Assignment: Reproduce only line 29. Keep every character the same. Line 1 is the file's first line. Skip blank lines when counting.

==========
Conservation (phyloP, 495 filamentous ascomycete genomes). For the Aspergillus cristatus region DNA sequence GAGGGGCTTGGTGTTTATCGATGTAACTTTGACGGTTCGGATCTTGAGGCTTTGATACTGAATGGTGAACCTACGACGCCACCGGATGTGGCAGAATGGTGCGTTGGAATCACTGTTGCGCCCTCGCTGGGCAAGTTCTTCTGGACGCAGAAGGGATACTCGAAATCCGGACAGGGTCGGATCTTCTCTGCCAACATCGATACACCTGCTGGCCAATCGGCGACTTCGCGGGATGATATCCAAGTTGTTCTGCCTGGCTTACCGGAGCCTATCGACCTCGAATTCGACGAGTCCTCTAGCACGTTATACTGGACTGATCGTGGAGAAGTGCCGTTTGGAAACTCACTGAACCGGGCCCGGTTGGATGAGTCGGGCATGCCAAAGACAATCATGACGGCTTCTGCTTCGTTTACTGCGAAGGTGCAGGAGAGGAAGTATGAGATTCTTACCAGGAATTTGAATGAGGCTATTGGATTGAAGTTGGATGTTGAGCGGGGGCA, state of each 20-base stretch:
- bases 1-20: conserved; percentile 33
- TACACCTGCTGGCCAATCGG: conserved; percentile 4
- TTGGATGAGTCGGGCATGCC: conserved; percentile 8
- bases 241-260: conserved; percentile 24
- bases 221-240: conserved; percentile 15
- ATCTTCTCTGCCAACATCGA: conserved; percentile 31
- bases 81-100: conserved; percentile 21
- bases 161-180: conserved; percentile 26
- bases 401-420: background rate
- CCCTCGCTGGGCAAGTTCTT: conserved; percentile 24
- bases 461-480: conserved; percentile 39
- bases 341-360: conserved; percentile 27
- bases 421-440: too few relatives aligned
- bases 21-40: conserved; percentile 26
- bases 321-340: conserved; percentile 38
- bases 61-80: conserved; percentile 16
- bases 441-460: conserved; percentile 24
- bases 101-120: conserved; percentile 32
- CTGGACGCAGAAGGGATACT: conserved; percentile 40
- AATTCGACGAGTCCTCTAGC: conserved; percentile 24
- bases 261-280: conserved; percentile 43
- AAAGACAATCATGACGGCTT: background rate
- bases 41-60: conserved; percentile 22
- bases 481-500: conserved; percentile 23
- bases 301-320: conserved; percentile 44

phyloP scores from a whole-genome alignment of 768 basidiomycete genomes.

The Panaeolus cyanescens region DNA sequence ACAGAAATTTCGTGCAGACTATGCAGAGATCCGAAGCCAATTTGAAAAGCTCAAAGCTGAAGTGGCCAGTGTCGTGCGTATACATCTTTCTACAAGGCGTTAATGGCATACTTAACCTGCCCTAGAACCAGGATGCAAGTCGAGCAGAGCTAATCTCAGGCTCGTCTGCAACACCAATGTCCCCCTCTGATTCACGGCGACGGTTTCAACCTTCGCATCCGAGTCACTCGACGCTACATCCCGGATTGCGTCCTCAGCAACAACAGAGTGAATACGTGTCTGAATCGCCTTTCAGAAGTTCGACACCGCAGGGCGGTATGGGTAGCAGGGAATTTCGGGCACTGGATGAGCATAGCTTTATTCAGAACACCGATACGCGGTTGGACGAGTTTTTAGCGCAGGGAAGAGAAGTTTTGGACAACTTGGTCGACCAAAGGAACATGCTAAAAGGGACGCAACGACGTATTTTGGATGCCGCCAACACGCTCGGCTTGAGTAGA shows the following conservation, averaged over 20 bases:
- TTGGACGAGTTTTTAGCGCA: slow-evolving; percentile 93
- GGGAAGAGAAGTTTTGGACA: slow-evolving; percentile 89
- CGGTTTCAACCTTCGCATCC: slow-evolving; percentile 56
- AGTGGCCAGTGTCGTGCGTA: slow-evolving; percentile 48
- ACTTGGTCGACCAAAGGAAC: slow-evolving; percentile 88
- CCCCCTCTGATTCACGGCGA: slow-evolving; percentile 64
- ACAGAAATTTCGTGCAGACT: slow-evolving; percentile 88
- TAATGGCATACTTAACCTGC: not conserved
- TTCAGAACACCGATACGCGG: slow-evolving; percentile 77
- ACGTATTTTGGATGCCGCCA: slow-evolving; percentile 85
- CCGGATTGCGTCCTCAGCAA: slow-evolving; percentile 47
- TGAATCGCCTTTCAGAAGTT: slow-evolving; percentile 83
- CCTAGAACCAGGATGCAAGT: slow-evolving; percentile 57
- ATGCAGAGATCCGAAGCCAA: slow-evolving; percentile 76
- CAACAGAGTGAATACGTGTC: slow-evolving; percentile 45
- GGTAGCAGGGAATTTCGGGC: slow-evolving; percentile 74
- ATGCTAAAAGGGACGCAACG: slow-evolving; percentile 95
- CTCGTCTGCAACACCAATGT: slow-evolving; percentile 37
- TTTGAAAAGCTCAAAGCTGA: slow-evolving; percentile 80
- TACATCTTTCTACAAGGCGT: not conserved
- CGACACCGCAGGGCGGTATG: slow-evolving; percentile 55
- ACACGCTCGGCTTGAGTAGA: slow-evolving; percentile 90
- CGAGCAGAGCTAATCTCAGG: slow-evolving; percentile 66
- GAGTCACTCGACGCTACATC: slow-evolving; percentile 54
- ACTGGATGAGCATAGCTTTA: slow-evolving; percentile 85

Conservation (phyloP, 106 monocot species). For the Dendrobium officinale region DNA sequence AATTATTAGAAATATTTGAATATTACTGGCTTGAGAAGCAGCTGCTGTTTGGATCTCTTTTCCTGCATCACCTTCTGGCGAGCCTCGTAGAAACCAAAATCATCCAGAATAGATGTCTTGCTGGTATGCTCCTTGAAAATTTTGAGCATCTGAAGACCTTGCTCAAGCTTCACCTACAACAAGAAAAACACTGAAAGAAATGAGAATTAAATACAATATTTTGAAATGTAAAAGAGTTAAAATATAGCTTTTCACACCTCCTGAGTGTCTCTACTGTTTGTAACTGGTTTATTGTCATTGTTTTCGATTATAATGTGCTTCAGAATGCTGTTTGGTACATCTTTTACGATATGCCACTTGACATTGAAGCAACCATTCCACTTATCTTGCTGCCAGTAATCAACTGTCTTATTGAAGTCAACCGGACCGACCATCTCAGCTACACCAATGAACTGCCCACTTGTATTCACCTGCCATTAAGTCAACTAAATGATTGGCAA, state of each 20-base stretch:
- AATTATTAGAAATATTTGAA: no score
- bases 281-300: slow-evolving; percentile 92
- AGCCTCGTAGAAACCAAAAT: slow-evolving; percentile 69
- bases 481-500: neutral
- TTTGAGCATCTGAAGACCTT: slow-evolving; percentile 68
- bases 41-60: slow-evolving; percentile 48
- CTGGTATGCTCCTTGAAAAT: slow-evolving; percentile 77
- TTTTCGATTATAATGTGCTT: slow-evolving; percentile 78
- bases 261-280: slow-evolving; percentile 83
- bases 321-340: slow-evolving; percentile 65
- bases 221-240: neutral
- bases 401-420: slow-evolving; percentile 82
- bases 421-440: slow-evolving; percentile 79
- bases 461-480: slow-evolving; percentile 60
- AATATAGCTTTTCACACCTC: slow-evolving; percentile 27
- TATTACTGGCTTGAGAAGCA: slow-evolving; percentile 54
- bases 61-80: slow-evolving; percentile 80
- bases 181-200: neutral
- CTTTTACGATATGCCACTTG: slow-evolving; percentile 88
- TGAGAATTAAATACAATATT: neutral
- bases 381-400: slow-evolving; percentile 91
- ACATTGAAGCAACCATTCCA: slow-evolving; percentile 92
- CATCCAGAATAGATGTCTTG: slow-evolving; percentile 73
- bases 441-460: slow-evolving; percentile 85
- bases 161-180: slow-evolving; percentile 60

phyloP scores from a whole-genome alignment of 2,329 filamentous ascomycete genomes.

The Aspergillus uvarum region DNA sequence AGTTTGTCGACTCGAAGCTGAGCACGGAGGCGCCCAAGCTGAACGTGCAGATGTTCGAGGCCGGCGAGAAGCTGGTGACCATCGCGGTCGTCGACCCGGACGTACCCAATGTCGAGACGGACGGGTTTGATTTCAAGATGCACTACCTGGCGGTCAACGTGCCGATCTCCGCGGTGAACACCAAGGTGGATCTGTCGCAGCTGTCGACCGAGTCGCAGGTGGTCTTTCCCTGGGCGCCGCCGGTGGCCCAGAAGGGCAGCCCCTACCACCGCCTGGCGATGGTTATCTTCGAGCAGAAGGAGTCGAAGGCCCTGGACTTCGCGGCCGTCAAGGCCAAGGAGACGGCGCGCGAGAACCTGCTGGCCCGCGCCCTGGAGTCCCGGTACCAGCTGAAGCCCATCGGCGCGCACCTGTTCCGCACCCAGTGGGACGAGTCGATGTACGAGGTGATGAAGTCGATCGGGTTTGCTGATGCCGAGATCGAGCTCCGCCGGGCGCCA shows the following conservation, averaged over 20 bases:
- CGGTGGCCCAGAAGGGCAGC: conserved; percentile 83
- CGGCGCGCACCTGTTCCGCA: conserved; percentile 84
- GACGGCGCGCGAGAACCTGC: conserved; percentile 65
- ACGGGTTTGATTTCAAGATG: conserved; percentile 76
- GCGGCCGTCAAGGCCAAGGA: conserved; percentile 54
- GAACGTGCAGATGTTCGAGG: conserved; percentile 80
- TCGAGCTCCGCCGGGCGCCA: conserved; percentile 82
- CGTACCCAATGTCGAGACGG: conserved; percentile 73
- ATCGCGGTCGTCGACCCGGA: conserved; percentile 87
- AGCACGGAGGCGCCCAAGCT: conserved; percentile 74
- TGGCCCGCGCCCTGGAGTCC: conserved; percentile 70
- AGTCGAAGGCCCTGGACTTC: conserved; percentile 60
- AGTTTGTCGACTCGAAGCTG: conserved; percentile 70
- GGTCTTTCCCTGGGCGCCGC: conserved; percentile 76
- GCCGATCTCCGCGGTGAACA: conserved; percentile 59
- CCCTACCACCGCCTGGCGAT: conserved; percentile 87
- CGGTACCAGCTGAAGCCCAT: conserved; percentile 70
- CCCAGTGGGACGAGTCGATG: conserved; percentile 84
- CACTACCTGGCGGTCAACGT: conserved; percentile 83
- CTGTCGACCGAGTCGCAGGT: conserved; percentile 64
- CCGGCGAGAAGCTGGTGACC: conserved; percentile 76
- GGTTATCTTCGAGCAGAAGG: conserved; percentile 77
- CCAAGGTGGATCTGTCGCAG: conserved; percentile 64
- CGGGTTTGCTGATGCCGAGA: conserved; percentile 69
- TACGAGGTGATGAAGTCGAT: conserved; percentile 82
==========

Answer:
- TTGGACGAGTTTTTAGCGCA: slow-evolving; percentile 93